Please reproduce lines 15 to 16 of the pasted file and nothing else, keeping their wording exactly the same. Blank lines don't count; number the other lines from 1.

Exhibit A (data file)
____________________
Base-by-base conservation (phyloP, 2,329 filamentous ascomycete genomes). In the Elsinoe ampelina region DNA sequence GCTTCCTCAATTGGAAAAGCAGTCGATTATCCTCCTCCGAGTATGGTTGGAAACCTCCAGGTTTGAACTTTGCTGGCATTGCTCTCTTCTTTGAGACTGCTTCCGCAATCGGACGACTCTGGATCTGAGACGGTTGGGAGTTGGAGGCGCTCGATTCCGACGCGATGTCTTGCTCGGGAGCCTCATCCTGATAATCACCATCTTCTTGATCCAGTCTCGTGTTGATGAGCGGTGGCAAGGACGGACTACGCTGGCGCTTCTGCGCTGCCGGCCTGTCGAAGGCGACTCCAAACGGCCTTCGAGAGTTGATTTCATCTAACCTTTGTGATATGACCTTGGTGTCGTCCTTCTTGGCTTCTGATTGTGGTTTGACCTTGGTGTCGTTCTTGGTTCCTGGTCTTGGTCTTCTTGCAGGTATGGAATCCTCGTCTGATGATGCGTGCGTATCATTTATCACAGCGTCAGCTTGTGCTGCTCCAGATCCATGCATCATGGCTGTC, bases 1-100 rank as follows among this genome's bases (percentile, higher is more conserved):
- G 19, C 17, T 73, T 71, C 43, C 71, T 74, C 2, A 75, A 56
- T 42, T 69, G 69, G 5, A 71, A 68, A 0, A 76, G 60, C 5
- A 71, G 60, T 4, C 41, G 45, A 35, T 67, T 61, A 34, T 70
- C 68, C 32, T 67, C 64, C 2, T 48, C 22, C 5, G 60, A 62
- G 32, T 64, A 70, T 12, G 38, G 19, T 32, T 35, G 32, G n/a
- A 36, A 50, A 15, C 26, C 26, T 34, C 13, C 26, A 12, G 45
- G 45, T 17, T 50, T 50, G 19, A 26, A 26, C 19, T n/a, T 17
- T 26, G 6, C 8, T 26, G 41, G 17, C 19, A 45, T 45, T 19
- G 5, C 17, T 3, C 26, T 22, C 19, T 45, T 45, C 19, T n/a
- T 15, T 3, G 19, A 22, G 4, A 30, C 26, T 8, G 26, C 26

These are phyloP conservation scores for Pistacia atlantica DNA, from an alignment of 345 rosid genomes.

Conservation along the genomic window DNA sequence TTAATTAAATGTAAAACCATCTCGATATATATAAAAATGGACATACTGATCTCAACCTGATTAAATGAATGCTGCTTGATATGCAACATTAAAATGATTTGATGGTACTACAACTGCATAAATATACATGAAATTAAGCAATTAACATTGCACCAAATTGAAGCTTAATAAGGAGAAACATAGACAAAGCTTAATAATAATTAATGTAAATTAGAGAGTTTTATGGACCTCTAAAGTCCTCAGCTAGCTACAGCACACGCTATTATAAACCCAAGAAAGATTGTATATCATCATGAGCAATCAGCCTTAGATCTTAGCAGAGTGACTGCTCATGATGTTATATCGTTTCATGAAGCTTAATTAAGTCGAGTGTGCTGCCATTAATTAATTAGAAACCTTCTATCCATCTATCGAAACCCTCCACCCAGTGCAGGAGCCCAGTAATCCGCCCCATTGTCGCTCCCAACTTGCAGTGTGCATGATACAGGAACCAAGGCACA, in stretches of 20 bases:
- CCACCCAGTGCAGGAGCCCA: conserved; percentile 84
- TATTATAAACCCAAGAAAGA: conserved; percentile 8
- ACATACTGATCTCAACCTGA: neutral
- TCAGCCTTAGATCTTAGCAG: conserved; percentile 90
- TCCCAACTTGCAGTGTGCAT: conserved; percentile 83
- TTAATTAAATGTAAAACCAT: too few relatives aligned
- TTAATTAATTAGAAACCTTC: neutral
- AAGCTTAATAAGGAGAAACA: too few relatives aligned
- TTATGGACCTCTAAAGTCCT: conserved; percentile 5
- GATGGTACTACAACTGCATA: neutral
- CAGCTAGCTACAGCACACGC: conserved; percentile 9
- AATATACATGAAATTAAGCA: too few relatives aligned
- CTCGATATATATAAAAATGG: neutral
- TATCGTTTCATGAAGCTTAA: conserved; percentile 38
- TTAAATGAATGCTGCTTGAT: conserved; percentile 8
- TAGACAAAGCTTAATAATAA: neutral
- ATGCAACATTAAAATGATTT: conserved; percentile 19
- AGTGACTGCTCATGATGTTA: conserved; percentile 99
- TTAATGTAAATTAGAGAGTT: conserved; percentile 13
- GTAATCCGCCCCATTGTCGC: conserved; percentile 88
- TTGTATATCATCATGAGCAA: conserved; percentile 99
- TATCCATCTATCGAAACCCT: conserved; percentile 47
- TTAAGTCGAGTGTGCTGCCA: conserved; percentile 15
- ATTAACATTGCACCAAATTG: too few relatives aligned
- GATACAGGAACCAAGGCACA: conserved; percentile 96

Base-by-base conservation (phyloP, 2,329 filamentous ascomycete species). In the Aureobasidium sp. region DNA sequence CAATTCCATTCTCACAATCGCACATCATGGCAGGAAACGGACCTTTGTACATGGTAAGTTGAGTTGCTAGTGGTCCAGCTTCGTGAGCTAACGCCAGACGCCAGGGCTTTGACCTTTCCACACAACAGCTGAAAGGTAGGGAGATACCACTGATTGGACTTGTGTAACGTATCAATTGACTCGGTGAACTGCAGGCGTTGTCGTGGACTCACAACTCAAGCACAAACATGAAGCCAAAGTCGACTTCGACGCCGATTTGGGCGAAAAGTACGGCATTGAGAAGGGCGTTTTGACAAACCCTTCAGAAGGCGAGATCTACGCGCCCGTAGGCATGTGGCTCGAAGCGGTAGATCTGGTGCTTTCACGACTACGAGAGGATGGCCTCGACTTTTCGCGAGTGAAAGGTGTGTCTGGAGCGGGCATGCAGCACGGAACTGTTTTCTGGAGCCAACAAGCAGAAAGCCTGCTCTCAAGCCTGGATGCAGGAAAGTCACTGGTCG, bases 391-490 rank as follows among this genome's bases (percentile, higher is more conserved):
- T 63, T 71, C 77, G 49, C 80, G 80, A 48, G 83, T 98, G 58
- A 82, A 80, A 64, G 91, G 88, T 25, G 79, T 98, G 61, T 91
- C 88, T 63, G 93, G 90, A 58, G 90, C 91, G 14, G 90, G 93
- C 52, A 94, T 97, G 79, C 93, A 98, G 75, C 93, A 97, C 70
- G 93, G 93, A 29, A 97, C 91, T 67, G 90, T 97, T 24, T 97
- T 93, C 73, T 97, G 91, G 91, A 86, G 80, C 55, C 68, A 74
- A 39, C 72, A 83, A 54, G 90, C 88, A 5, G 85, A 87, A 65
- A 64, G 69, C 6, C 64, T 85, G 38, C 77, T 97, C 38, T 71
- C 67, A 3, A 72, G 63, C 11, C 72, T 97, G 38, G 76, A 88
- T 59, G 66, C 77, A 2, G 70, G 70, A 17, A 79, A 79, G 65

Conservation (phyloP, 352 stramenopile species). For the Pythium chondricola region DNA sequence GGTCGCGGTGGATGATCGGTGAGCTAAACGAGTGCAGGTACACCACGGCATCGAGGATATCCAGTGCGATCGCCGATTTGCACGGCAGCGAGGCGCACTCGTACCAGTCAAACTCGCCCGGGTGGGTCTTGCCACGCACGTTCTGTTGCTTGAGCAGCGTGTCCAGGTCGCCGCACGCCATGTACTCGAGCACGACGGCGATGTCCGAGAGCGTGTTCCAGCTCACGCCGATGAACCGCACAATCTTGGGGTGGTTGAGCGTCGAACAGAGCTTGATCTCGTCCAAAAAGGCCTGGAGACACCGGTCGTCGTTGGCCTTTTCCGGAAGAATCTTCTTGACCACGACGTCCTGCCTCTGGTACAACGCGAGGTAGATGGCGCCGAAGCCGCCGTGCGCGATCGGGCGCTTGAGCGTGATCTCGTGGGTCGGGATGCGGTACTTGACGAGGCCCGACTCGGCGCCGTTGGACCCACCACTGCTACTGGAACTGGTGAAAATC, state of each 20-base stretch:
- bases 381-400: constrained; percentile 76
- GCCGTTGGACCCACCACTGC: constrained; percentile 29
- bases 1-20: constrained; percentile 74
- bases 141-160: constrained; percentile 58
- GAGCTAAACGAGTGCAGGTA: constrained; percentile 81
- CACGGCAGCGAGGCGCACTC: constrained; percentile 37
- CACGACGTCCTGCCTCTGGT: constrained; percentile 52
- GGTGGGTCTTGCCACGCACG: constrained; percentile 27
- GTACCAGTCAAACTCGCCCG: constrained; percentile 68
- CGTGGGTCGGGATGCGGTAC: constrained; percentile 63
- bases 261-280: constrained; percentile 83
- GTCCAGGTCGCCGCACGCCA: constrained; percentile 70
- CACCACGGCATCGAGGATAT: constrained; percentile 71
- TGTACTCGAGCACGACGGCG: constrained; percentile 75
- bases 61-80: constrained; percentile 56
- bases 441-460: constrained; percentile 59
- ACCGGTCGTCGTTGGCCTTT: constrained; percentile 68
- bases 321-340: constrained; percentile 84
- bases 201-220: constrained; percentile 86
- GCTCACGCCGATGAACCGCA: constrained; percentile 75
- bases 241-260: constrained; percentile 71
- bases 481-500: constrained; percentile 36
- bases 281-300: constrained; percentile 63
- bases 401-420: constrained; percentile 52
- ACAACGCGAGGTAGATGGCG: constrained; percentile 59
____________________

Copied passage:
- TATTATAAACCCAAGAAAGA: conserved; percentile 8
- ACATACTGATCTCAACCTGA: neutral